Ben Hutchings (4651) | more than 10 years ago | (#8439253)

While playing it shows a red triangle above the tracks and a vertical red line through all the tracks at the playing position. When you pause the line goes away but the triangle stays.

Good point! (1)

haggar (72771) | more than 10 years ago | (#8439257)

For me, Audacity 1.0 is just fine for what I do - digitizing tapes and records, simple home-studio recordings. What I always missed:
-fade in and out tools
-what you said
-and to be able to chose the soundcard, if you have more than 1 installed

!Cool! (3, Interesting)

tcdk (173945) | more than 10 years ago | (#8439173)

And I was looking around for a new sound edit program. I've been using CoolEdit for a long time but Audacity seems to do everything I need.

Just took it for a spin and it looks good. It even have a noise reduction function...

Hey, just checked the undo feature and you can even undo the mp3 import.

The mp3 export function seems a bit lacking, but thats what programs like CDex is for (on windows).

Rock on Linux!!! (5, Informative)

torpor (458) | more than 10 years ago | (#8439184)

There's some great audio stuff happening in linux land lately. I'll give you the two examples I've been playing with today alone, for example:

GALAN - Graphical Audio Language [sourceforge.net]

and

Specimen, MIDI sampler for Linux [gazuga.net]

These two apps alone prove that Linux is as ready for Audio applications development as any other, and Audacity proves that its possible to do it in a way that caters to -all- platforms.

Gonna be an interesting year for Audio apps in Linux land this year, I think ... Very interesting.

Re:Rock on Linux!!! (4, Informative)

LizardKing (5245) | more than 10 years ago | (#8439259)

Another "killer app" is Rosegarden [all-day-breakfast.com] , which is rapidly becoming a suitable replacement for Steinberg Cubase. The Hydrogen [sf.net] sample based drum machine is also worth a mention. The exciting thing is that JACK [sourceforge.net] allows easy multiplexing of things like Rosegarden and Hydrogen, and has kickstarted a whole load of audio and MIDI projects.

My only regret is that my preferred operating system lacks an ALSA compatability layer, so things like JACK and Rosegarden are Linux only at the moment.

Chris

The state of Linux content production software (5, Informative)

0x0d0a (568518) | more than 10 years ago | (#8439361)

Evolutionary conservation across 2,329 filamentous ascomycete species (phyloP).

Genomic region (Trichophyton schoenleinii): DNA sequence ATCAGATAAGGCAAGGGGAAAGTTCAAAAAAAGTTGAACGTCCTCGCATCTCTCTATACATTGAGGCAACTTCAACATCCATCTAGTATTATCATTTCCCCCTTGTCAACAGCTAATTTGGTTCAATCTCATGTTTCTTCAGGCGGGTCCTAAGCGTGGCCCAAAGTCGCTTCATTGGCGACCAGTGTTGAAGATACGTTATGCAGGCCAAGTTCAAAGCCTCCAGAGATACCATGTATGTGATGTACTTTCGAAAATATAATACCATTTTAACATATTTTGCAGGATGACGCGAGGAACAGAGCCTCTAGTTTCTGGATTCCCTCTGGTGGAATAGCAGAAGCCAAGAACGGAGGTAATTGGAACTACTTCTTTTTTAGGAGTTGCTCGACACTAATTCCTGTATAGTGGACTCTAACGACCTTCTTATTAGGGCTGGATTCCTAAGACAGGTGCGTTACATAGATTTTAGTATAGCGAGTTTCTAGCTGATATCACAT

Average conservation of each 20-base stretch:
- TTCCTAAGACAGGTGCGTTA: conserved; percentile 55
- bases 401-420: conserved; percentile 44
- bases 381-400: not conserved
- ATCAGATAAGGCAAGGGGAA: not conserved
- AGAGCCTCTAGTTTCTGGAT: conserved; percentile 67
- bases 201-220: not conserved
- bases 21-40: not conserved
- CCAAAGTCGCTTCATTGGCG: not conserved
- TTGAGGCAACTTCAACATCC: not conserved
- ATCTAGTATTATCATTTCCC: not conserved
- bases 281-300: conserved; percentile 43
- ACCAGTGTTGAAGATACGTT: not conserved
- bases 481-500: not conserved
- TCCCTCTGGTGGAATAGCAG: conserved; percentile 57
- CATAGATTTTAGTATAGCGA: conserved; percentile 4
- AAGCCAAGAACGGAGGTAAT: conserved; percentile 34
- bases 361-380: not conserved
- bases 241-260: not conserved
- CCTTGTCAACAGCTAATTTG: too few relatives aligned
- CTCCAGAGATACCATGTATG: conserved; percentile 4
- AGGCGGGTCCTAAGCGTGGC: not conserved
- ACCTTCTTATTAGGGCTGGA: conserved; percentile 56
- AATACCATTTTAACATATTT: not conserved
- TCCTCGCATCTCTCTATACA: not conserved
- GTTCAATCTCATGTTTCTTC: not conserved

It's not all rosy:
Smurf, the Linux soundfont editor/creator, seems to have fallen behind the times, and hasn't been updated to GTK2.

XMMS, the Linux WinAMP clone, seems to be primarily static -- I don't see a lot of development on it these days.

Sound servers are still par for the course -- current sound driver systems like OSS and ALSA cannot fall back to software mixing when all hardware channels have been exhausted. Frequently, general audio use is through asound or aRts, which add latency and make it easier for audio to stutter.

On the up side, the 2.6 kernel brings everyone the low-latency and preempt patches, nice for pro audio work. ALSA (Advanced Linux Sound Architecture, a new set of sound drivers) is standard in 2.6, and the aging OSS/Free is finally deprecated as the official Linux sound API. Hardware mixing, wavetable sample loading, and other things not in OSS/Free are now generally available. JACK, the Linux pro audio server, is mature and being used in a ton of projects.

PlanetCCRMA [stanford.edu] , an *excellent* source of packaged software for anyone using a Red Hat distro and interested in audio work, has been maintained and has become a good resource.

The Rosegarden [all-day-breakfast.com] MIDI sequencer is now a complete, pro-class set of composition software.

The main content creation areas:

* Page Layout - Scribus is supposed to fill this gap. I really have no idea how it compares to current pro-class page layout software.

* 3D Modeling - I'm personally not a huge Blender fan (not really comfortable with the interface), but it apparently does a good job. I was always kind of sad that front ends for POVRay never really took off, as that's a renderer with a lot of hours put into it. Not sure what the state of CAD is.

* Vector graphics: Sodipodi is slowly getting there, but there's nothing that I can currently think of that's really on par with Illustrator. For the special case of diagrams, Dia does a pretty good job -- as a matter of fact, I find it to be much faster to enter data into Dia than Visio.

* Natural media raster graphics -- Like Painter, software for producing natural-looking artwork on a computer. Essentially nonexistent in the OSS world -- apparently nobody wants to do a thesis on modelling natural media effects mathematically.

* Video Editing -- not sure what the best of breed is here. I'd be interested in hearing from people about what there is.

* Spreadsheet -- from what I've heard, unless perfect Office compatibility is a primary goal, Gnumeric can pretty much handle anything that Excel can.